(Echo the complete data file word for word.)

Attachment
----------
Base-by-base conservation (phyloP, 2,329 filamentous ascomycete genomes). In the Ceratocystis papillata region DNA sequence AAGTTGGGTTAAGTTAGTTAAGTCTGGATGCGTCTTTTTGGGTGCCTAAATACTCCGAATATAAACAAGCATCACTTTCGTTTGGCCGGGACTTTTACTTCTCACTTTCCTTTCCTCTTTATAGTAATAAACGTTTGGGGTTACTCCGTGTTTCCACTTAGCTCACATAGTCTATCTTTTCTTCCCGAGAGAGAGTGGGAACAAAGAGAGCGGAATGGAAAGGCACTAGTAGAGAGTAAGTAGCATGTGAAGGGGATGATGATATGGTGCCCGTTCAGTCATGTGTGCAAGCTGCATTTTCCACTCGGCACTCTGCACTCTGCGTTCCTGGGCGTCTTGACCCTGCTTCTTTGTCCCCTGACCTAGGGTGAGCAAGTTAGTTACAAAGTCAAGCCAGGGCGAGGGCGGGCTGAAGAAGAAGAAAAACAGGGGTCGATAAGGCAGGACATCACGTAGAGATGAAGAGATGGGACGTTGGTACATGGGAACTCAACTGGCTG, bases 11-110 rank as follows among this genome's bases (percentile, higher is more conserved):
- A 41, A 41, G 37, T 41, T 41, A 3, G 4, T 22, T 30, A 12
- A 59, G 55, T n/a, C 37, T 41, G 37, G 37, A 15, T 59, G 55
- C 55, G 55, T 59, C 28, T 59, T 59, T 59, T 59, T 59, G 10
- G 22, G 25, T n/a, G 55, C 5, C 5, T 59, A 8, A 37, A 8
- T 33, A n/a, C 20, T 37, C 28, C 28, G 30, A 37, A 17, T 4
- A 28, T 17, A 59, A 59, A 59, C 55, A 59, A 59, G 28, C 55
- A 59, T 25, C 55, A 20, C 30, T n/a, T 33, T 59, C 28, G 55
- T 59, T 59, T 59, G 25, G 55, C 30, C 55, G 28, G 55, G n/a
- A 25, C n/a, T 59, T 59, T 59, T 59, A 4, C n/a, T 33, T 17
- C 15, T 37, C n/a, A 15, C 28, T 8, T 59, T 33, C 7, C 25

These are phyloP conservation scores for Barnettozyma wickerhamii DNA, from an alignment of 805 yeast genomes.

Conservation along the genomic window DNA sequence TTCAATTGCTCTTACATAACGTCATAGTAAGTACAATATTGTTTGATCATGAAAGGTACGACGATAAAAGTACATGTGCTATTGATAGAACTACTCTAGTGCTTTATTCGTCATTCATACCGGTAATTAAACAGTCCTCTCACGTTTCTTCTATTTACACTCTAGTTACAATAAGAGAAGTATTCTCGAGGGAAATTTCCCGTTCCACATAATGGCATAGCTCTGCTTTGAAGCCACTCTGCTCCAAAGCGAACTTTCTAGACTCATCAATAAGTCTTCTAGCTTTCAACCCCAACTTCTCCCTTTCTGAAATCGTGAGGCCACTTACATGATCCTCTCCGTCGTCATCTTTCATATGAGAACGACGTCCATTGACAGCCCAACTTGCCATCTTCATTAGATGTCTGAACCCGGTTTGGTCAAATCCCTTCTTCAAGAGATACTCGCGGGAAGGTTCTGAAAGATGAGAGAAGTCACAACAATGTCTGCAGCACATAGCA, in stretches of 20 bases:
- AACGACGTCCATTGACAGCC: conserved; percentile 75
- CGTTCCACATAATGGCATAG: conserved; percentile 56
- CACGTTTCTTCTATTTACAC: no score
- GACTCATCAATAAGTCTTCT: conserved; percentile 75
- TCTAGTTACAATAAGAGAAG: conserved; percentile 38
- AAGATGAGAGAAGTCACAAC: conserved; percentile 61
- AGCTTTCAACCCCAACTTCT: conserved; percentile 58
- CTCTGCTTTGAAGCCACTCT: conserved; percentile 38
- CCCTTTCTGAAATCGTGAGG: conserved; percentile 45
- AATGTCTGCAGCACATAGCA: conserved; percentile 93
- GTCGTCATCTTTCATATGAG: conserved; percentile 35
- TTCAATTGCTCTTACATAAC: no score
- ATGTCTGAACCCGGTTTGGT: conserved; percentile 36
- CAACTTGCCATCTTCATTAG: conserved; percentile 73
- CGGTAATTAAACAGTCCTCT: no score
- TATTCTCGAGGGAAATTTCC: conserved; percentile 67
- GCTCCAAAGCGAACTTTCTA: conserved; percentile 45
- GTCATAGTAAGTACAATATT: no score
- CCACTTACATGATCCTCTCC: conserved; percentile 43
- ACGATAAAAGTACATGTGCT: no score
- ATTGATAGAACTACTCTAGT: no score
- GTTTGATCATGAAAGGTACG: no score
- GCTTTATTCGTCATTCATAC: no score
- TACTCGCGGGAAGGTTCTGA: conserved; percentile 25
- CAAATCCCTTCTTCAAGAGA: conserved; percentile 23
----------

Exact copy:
Base-by-base conservation (phyloP, 2,329 filamentous ascomycete genomes). In the Ceratocystis papillata region DNA sequence AAGTTGGGTTAAGTTAGTTAAGTCTGGATGCGTCTTTTTGGGTGCCTAAATACTCCGAATATAAACAAGCATCACTTTCGTTTGGCCGGGACTTTTACTTCTCACTTTCCTTTCCTCTTTATAGTAATAAACGTTTGGGGTTACTCCGTGTTTCCACTTAGCTCACATAGTCTATCTTTTCTTCCCGAGAGAGAGTGGGAACAAAGAGAGCGGAATGGAAAGGCACTAGTAGAGAGTAAGTAGCATGTGAAGGGGATGATGATATGGTGCCCGTTCAGTCATGTGTGCAAGCTGCATTTTCCACTCGGCACTCTGCACTCTGCGTTCCTGGGCGTCTTGACCCTGCTTCTTTGTCCCCTGACCTAGGGTGAGCAAGTTAGTTACAAAGTCAAGCCAGGGCGAGGGCGGGCTGAAGAAGAAGAAAAACAGGGGTCGATAAGGCAGGACATCACGTAGAGATGAAGAGATGGGACGTTGGTACATGGGAACTCAACTGGCTG, bases 11-110 rank as follows among this genome's bases (percentile, higher is more conserved):
- A 41, A 41, G 37, T 41, T 41, A 3, G 4, T 22, T 30, A 12
- A 59, G 55, T n/a, C 37, T 41, G 37, G 37, A 15, T 59, G 55
- C 55, G 55, T 59, C 28, T 59, T 59, T 59, T 59, T 59, G 10
- G 22, G 25, T n/a, G 55, C 5, C 5, T 59, A 8, A 37, A 8
- T 33, A n/a, C 20, T 37, C 28, C 28, G 30, A 37, A 17, T 4
- A 28, T 17, A 59, A 59, A 59, C 55, A 59, A 59, G 28, C 55
- A 59, T 25, C 55, A 20, C 30, T n/a, T 33, T 59, C 28, G 55
- T 59, T 59, T 59, G 25, G 55, C 30, C 55, G 28, G 55, G n/a
- A 25, C n/a, T 59, T 59, T 59, T 59, A 4, C n/a, T 33, T 17
- C 15, T 37, C n/a, A 15, C 28, T 8, T 59, T 33, C 7, C 25

These are phyloP conservation scores for Barnettozyma wickerhamii DNA, from an alignment of 805 yeast genomes.

Conservation along the genomic window DNA sequence TTCAATTGCTCTTACATAACGTCATAGTAAGTACAATATTGTTTGATCATGAAAGGTACGACGATAAAAGTACATGTGCTATTGATAGAACTACTCTAGTGCTTTATTCGTCATTCATACCGGTAATTAAACAGTCCTCTCACGTTTCTTCTATTTACACTCTAGTTACAATAAGAGAAGTATTCTCGAGGGAAATTTCCCGTTCCACATAATGGCATAGCTCTGCTTTGAAGCCACTCTGCTCCAAAGCGAACTTTCTAGACTCATCAATAAGTCTTCTAGCTTTCAACCCCAACTTCTCCCTTTCTGAAATCGTGAGGCCACTTACATGATCCTCTCCGTCGTCATCTTTCATATGAGAACGACGTCCATTGACAGCCCAACTTGCCATCTTCATTAGATGTCTGAACCCGGTTTGGTCAAATCCCTTCTTCAAGAGATACTCGCGGGAAGGTTCTGAAAGATGAGAGAAGTCACAACAATGTCTGCAGCACATAGCA, in stretches of 20 bases:
- AACGACGTCCATTGACAGCC: conserved; percentile 75
- CGTTCCACATAATGGCATAG: conserved; percentile 56
- CACGTTTCTTCTATTTACAC: no score
- GACTCATCAATAAGTCTTCT: conserved; percentile 75
- TCTAGTTACAATAAGAGAAG: conserved; percentile 38
- AAGATGAGAGAAGTCACAAC: conserved; percentile 61
- AGCTTTCAACCCCAACTTCT: conserved; percentile 58
- CTCTGCTTTGAAGCCACTCT: conserved; percentile 38
- CCCTTTCTGAAATCGTGAGG: conserved; percentile 45
- AATGTCTGCAGCACATAGCA: conserved; percentile 93
- GTCGTCATCTTTCATATGAG: conserved; percentile 35
- TTCAATTGCTCTTACATAAC: no score
- ATGTCTGAACCCGGTTTGGT: conserved; percentile 36
- CAACTTGCCATCTTCATTAG: conserved; percentile 73
- CGGTAATTAAACAGTCCTCT: no score
- TATTCTCGAGGGAAATTTCC: conserved; percentile 67
- GCTCCAAAGCGAACTTTCTA: conserved; percentile 45
- GTCATAGTAAGTACAATATT: no score
- CCACTTACATGATCCTCTCC: conserved; percentile 43
- ACGATAAAAGTACATGTGCT: no score
- ATTGATAGAACTACTCTAGT: no score
- GTTTGATCATGAAAGGTACG: no score
- GCTTTATTCGTCATTCATAC: no score
- TACTCGCGGGAAGGTTCTGA: conserved; percentile 25
- CAAATCCCTTCTTCAAGAGA: conserved; percentile 23